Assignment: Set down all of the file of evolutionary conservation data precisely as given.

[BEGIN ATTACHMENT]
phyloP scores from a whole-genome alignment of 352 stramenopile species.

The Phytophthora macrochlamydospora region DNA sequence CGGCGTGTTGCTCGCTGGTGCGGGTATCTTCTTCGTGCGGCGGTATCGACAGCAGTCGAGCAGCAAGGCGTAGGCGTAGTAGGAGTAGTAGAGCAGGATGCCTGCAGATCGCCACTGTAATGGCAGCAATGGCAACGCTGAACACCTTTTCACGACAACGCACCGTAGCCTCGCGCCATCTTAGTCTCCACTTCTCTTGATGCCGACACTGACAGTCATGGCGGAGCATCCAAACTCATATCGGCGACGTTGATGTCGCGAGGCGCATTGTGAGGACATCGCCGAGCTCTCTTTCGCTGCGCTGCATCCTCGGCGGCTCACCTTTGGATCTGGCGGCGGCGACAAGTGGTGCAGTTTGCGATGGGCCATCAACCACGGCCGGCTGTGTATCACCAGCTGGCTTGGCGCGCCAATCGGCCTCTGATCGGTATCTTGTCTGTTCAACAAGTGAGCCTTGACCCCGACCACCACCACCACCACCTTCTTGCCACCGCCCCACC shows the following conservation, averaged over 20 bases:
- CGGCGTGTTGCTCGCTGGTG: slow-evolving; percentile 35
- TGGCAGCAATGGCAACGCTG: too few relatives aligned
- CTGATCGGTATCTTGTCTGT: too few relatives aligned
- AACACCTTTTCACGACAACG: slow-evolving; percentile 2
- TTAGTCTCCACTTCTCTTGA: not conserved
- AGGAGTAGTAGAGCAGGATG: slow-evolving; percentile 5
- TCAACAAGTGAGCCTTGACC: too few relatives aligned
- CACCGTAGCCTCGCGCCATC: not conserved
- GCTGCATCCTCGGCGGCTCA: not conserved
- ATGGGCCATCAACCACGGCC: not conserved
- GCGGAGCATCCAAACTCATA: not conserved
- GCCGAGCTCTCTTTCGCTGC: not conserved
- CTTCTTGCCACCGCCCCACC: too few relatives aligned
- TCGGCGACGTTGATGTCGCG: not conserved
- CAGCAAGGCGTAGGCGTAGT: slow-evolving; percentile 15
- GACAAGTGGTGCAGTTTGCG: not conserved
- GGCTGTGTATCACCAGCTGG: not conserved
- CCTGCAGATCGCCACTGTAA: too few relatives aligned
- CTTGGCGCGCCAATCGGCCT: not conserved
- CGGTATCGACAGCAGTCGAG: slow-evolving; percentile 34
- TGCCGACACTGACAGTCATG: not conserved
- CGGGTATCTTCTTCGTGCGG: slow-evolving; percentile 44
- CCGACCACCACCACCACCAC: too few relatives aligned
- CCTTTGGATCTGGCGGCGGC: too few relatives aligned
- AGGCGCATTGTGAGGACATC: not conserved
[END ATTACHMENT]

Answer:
phyloP scores from a whole-genome alignment of 352 stramenopile species.

The Phytophthora macrochlamydospora region DNA sequence CGGCGTGTTGCTCGCTGGTGCGGGTATCTTCTTCGTGCGGCGGTATCGACAGCAGTCGAGCAGCAAGGCGTAGGCGTAGTAGGAGTAGTAGAGCAGGATGCCTGCAGATCGCCACTGTAATGGCAGCAATGGCAACGCTGAACACCTTTTCACGACAACGCACCGTAGCCTCGCGCCATCTTAGTCTCCACTTCTCTTGATGCCGACACTGACAGTCATGGCGGAGCATCCAAACTCATATCGGCGACGTTGATGTCGCGAGGCGCATTGTGAGGACATCGCCGAGCTCTCTTTCGCTGCGCTGCATCCTCGGCGGCTCACCTTTGGATCTGGCGGCGGCGACAAGTGGTGCAGTTTGCGATGGGCCATCAACCACGGCCGGCTGTGTATCACCAGCTGGCTTGGCGCGCCAATCGGCCTCTGATCGGTATCTTGTCTGTTCAACAAGTGAGCCTTGACCCCGACCACCACCACCACCACCTTCTTGCCACCGCCCCACC shows the following conservation, averaged over 20 bases:
- CGGCGTGTTGCTCGCTGGTG: slow-evolving; percentile 35
- TGGCAGCAATGGCAACGCTG: too few relatives aligned
- CTGATCGGTATCTTGTCTGT: too few relatives aligned
- AACACCTTTTCACGACAACG: slow-evolving; percentile 2
- TTAGTCTCCACTTCTCTTGA: not conserved
- AGGAGTAGTAGAGCAGGATG: slow-evolving; percentile 5
- TCAACAAGTGAGCCTTGACC: too few relatives aligned
- CACCGTAGCCTCGCGCCATC: not conserved
- GCTGCATCCTCGGCGGCTCA: not conserved
- ATGGGCCATCAACCACGGCC: not conserved
- GCGGAGCATCCAAACTCATA: not conserved
- GCCGAGCTCTCTTTCGCTGC: not conserved
- CTTCTTGCCACCGCCCCACC: too few relatives aligned
- TCGGCGACGTTGATGTCGCG: not conserved
- CAGCAAGGCGTAGGCGTAGT: slow-evolving; percentile 15
- GACAAGTGGTGCAGTTTGCG: not conserved
- GGCTGTGTATCACCAGCTGG: not conserved
- CCTGCAGATCGCCACTGTAA: too few relatives aligned
- CTTGGCGCGCCAATCGGCCT: not conserved
- CGGTATCGACAGCAGTCGAG: slow-evolving; percentile 34
- TGCCGACACTGACAGTCATG: not conserved
- CGGGTATCTTCTTCGTGCGG: slow-evolving; percentile 44
- CCGACCACCACCACCACCAC: too few relatives aligned
- CCTTTGGATCTGGCGGCGGC: too few relatives aligned
- AGGCGCATTGTGAGGACATC: not conserved